... I have been thinking a lot about 2 Corinthians 11:3 of late: 'But I fear, lest by, any means, as the serpent beguiled Eve through his subtilty, So your minds should be corrupted from the simplicity that is in Christ. Simplicity--it seems to me is a virtue often lacking even among Christians although Paul may not have had in mind the same thing I am thinking of. I think Satan 'finds it comparatively easy in this modern, restless, active age to blind us to the "one thing needful" and confuse us with a multitude of things seemingly needful. As in the case of Martha, to whom Jesus said, "Martha, Martha, thou art careful and troubled about many things -- but one thing is needful." We are apt to be concerned with many material things to an unnecessary degree, instead of spending more time at Jesus' feet listening with Mary to His word. And might we not carry the lesson even further and apply it also to the. tendency to be "careful and troubled" about many minor doctrines and traditions of men to the virtual exclusion of the one needful tilting love. - Col. 3:14.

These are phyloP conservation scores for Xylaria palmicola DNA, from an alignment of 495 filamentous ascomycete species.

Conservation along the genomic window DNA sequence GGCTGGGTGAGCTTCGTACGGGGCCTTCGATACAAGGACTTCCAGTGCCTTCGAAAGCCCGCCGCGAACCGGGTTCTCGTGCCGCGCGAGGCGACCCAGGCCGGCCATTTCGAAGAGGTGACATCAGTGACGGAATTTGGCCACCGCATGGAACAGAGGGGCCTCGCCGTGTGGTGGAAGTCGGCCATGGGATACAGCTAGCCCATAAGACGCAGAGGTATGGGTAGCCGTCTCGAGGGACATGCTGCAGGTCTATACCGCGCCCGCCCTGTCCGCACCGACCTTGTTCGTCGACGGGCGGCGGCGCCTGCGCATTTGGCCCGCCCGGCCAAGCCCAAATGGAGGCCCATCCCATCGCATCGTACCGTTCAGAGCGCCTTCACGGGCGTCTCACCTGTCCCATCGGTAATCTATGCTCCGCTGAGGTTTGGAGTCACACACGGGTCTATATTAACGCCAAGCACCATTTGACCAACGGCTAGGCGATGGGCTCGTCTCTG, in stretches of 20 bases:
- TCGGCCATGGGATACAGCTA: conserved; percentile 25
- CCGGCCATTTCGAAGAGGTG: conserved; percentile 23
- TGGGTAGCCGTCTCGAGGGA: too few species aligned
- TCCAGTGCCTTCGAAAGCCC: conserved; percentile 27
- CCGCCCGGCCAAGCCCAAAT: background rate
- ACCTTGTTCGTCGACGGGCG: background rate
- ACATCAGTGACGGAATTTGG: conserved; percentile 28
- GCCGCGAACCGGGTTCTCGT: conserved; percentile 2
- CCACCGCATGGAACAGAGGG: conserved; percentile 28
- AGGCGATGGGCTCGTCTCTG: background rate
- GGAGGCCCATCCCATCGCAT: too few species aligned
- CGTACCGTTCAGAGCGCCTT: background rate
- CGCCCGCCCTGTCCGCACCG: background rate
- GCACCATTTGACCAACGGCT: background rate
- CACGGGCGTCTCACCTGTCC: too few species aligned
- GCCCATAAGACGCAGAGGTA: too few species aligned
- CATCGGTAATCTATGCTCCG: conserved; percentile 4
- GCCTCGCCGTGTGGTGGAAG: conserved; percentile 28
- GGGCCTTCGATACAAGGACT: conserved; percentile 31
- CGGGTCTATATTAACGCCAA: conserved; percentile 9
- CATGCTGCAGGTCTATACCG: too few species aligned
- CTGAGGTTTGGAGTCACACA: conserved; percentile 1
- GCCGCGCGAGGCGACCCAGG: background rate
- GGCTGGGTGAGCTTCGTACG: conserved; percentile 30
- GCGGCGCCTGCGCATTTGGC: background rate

Yours in our Lord, 
L. W. -- Mass.

Dear Brethren:

Your monthly Herald still continues to be welcomed in our house. Through the years it has continued in the same spirit it started with. And this I think is the all-important trait. We say not all be able to see eye to eye, but we can all have this spirit of tolerance. In fact, if we have the Holy Spirit we will have this humble understanding spirit.

In editing such a paper there is, we know, a grave respon­sibility and many a care, and we ask God's blessing on your labors. It is only those who have undertaken such duties that can realize how much is involved. It seems to be human na­ture to underestimate other peoples' efforts. However, we know the time is coming when all men will be judged ac­cording to their works. May that time soon come, and may we be ready when it does come.

Am enclosing $ Money Order. Please renew my sub­scription and put balance to your general fund.

Your brother by His kind favor, 
L. E. H. -- Alta.

1953 Index